Education Finance and Policy - Volume 15, Issue 4, Fall 2020
The Effect of Local Labor Market Downturns on Postsecondary Enrollment and Program Choice. Andrew Foote and Michel Grosz. Education Finance and Policy Fall 2020, Vol. 15, No. 4, pp. 593–622
We examine how workers invest in human capital following unanticipated local labor market downturns. We find that, on average, two-year college enrollment increases by three students within three years for every one hundred workers laid off. This rise in enrollment accounts for half the observed increase in labor force nonparticipation following mass layoffs. Completions in career-technical programs also increase, especially in short-term certificates, but vary by field of study. We find the effect on completions is strongest in fields of study with larger earnings returns.
Nudging Technology Use: Descriptive and Experimental Evidence from School Information Systems. Peter Bergman. Education Finance and Policy Fall 2020, Vol. 15, No. 4, pp. 623–647
As schools are making significant investments in education technologies it is important to assess whether various products are adopted by their end users and whether they are effective as used. This paper studies the adoption and ability to promote usage of one type of technology that is increasingly ubiquitous: school-to-parent communication technologies. Analyzing usage data from a Learning Management System across several hundred schools and then conducting a two-stage experiment across fifty-nine schools to nudge the use of this technology by families, I find that 57 percent of families ever use it, and adoption correlates strongly with measures of income and student achievement. Although a simple nudge increases usage and modestly improves student achievement, without more significant intervention to encourage usage by disadvantaged families, these technologies may exacerbate gaps in information access across income and performance levels.
Cross-Generational Differences in Educational Outcomes in the Second Great Wave of Immigration. David Figlio and Umut Özek. Education Finance and Policy Fall 2020, Vol. 15, No. 4, pp. 648–674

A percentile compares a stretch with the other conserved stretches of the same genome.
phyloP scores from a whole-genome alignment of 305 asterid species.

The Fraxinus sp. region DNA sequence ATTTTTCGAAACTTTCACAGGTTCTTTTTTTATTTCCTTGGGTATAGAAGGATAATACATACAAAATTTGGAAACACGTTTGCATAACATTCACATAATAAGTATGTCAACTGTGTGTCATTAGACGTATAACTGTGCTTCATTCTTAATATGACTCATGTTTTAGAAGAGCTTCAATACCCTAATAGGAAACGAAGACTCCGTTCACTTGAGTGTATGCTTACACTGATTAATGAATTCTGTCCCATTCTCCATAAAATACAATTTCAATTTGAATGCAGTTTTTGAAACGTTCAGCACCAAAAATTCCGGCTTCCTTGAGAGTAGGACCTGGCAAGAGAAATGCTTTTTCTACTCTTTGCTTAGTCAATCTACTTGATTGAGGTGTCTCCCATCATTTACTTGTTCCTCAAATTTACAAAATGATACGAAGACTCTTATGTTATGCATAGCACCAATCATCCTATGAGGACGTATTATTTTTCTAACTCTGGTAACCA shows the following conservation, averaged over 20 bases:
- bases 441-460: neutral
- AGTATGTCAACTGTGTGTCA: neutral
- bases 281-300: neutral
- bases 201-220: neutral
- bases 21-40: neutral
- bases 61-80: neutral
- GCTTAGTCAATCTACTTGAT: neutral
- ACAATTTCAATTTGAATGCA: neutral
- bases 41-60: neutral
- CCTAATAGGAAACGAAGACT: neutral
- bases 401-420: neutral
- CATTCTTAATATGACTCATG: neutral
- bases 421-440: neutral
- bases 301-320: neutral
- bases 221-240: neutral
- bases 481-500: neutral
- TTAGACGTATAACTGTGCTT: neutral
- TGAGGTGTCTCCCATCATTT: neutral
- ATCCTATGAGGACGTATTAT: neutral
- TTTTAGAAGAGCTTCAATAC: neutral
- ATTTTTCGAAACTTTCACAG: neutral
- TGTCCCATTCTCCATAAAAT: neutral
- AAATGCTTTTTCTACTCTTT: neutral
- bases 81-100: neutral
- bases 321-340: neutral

We use matched birth records and longitudinal student records in Florida to investigate whether first-, second-, and third-generation Asian and Hispanic immigrants have different educational success (measured by test scores, disciplinary problems, truancy, high school graduation, and college readiness). We find that, for both Asian and Hispanic students, early-arriving first generation immigrants perform better than do second-generation immigrants, who perform better than third-generation immigrants. The earlier the arrival, the better the students tend to perform. There is therefore a general pattern of successively reduced achievement in the generations following the generation that immigrated to the United States.
Does School Finance Reform Reduce the Race Gap in School Funding?. Michah W. Rothbart. Education Finance and Policy Fall 2020, Vol. 15, No. 4, pp. 675–707
This paper offers new evidence on the impacts of school finance reforms (SFRs) precipitated by school finance litigation, exploring the extent to which the impact of SFR differs by district racial composition. Using difference-in-differences and event study models with a series of district and year (or state-by-year) fixed effects, and a sixteen-year panel of over 10,000 school districts, my analyses exploit variation in funding across school districts, and timing of school finance court orders across states, to estimate the effect of SFR on the distribution of district funding by racial composition. Models include relevant control variables available in national data and results are robust to numerous alternative specifications, including estimating impacts on percent changes in resources (in addition to levels), restricting analyses to districts in SFR states, controlling for additional covariates available in only some years and some states, and adding controls for state-specific time trends. In addition, I estimate changes in New York State to assess whether and to what extent results are sensitive to additional controls for revenue-raising capacity and district costs. Results suggest that SFR can work to alleviate racial funding gaps, though impacts are moderate.